The Florida city of Oldsmar was on alert Monday after authorities revealed that someone — it’s not at present clear who — remotely accessed the local water treatment plant and attempted to dump dangerous amounts of chemicals into the water supply. According to Pinellas County Sheriff Bob Gualtieri, who detailed the apparent attack in a Monday press conference, the hacker was able to take control of a computer at the facility and subsequently increase the sodium hydroxide (aka lye) levels to a hundred times what they should be.
“The computer system was set up with a software program that allows for remote access, where authorized users can troubleshoot system problems from other locations,” explained Gualtieri.
It was this system, which Reuters reporter Chris Bing confirmed was TeamViewer, which apparently granted the hacker access to the water treatment controls. The hacker changed the sodium hydroxide levels from 100 parts per million to 11,100 parts per million, according to Gualtieri, who also noted that sodium hydroxide is the main ingredient in liquid drain cleaner.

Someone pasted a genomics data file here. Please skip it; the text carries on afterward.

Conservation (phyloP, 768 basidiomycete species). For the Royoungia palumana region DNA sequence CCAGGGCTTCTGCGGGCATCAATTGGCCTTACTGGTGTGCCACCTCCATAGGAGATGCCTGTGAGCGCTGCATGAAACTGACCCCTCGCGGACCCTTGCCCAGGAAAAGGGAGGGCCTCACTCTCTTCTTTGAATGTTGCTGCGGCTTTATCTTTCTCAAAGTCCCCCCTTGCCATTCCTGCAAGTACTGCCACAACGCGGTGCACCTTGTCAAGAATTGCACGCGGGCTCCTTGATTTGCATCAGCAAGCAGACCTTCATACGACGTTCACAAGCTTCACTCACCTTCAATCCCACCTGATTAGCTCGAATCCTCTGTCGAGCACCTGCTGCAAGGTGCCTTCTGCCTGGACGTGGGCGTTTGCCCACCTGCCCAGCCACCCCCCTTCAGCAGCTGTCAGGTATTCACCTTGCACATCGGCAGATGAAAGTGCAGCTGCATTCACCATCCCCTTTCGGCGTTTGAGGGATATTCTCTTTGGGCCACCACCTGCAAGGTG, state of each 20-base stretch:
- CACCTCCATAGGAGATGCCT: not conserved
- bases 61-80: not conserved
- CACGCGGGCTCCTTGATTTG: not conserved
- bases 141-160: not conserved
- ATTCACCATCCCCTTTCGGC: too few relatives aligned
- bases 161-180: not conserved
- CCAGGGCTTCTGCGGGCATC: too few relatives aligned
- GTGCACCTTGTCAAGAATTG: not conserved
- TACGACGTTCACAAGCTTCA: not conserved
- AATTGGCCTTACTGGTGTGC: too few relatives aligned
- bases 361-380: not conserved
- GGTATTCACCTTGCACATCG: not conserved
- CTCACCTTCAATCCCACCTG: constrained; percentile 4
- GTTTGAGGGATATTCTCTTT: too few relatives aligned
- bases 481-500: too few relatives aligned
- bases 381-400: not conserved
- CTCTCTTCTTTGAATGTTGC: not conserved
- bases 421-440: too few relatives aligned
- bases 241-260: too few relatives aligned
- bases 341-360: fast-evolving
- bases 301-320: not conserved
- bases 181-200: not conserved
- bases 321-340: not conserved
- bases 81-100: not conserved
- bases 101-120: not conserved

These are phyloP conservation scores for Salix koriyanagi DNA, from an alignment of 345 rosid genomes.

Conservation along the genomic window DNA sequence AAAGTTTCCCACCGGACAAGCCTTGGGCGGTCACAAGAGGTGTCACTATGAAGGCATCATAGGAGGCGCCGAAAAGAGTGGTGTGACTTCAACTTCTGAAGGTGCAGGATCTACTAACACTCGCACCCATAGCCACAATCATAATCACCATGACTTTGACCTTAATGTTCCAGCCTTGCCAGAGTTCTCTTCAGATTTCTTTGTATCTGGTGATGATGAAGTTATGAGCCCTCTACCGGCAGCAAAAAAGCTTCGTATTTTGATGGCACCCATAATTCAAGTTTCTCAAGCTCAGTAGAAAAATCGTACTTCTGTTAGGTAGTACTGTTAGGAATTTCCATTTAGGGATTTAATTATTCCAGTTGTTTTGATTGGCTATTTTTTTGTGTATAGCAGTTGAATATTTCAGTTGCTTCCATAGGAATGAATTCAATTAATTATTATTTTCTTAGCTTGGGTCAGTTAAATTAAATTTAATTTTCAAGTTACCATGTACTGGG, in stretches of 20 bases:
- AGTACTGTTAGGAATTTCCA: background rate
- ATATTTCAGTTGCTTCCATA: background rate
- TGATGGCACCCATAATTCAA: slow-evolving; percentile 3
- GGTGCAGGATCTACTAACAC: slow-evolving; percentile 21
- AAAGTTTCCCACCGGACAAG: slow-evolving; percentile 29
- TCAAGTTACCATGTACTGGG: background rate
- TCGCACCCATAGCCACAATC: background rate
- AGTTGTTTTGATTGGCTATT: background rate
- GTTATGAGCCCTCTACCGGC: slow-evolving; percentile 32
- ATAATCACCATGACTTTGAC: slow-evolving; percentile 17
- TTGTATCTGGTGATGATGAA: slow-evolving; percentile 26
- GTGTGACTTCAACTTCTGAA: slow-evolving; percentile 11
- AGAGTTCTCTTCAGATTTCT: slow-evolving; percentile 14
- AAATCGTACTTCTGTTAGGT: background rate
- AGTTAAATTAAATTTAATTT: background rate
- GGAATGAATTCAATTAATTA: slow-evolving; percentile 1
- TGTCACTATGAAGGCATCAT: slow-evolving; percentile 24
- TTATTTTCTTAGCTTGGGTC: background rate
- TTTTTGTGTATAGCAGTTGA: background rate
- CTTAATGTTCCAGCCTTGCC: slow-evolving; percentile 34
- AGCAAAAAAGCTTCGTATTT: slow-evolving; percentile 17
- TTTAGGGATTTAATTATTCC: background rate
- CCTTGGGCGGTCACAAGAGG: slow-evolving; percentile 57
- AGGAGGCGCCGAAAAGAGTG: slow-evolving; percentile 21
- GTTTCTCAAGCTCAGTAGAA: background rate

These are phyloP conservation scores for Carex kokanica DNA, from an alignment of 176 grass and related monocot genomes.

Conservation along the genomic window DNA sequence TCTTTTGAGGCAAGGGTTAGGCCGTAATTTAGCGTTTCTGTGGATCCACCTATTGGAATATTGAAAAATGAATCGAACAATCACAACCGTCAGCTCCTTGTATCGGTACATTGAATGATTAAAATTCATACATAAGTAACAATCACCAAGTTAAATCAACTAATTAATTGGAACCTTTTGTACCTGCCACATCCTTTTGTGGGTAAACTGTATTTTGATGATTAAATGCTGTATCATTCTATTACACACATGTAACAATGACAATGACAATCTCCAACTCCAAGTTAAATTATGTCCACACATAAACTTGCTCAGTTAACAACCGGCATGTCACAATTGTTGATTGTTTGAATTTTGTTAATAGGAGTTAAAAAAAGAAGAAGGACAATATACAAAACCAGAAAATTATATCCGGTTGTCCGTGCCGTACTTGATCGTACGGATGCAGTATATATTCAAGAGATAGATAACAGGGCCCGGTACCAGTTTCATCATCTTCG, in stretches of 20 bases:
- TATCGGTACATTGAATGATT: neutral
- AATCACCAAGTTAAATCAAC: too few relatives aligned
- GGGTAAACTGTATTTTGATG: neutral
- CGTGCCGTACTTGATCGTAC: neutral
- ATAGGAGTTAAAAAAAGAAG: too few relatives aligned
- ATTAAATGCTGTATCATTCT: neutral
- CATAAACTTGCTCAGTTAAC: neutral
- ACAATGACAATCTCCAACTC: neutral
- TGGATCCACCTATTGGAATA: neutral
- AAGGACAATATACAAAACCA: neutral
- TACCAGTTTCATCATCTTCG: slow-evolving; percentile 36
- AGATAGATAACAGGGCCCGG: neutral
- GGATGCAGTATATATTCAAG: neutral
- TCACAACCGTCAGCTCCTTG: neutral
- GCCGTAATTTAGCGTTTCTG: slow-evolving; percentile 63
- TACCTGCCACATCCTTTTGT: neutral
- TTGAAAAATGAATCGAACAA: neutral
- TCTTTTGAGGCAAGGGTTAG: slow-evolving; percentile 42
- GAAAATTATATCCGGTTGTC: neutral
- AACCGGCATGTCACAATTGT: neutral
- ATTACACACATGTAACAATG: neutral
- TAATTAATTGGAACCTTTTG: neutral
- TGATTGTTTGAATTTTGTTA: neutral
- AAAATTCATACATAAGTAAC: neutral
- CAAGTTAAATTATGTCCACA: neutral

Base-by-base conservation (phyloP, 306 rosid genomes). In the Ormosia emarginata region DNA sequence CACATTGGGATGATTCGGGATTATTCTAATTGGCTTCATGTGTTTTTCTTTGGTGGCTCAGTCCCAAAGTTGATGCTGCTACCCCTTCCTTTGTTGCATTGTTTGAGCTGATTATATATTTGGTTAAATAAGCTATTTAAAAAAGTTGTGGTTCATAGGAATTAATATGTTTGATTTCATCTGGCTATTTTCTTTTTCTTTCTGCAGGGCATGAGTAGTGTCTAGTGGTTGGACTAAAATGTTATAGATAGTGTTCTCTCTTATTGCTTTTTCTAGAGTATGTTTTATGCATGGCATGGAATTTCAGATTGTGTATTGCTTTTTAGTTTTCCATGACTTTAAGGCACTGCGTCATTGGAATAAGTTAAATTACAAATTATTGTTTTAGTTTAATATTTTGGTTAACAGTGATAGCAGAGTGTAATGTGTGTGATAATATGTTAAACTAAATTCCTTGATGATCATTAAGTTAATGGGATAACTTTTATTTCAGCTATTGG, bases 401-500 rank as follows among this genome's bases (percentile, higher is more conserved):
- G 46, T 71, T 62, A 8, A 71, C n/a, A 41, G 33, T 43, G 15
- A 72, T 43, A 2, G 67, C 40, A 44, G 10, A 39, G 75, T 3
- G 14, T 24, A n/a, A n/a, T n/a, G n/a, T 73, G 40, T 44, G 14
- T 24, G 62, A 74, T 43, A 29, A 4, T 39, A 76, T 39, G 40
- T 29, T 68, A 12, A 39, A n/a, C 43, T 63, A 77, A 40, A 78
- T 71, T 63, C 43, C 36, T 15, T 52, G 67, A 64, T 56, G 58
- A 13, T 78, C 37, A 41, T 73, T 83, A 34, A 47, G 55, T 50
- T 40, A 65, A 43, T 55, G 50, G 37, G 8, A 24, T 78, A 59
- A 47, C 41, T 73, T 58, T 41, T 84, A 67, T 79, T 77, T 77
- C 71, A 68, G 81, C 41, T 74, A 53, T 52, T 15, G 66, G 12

The first intrusion reportedly took place around 8 a.m. local time on Friday morning, and the second one — where the changing of the lye levels happened — went down later that day around 1:30 p.m. Thankfully, according to Gualtieri, a plant operator saw the computer mouse moving, and undid the changes before any damage could be done.
“The public was never in danger,” Gualtieri explained. “Right now we do not have a suspect identified, but we do have leads that we’re following.”
In 2013, Wired reported that many industrial control systems — and even hydroelectric plants — were left open to outsiders via the internet. This is an ongoing problem. In 2017, security researchers discovered that some ships’ satellite antenna systems were likewise exposed to the internet.
“The important thing is to put everyone on notice,” Oldsmar Mayor Eric Seidel said at the press conference.
Consider yourself warned.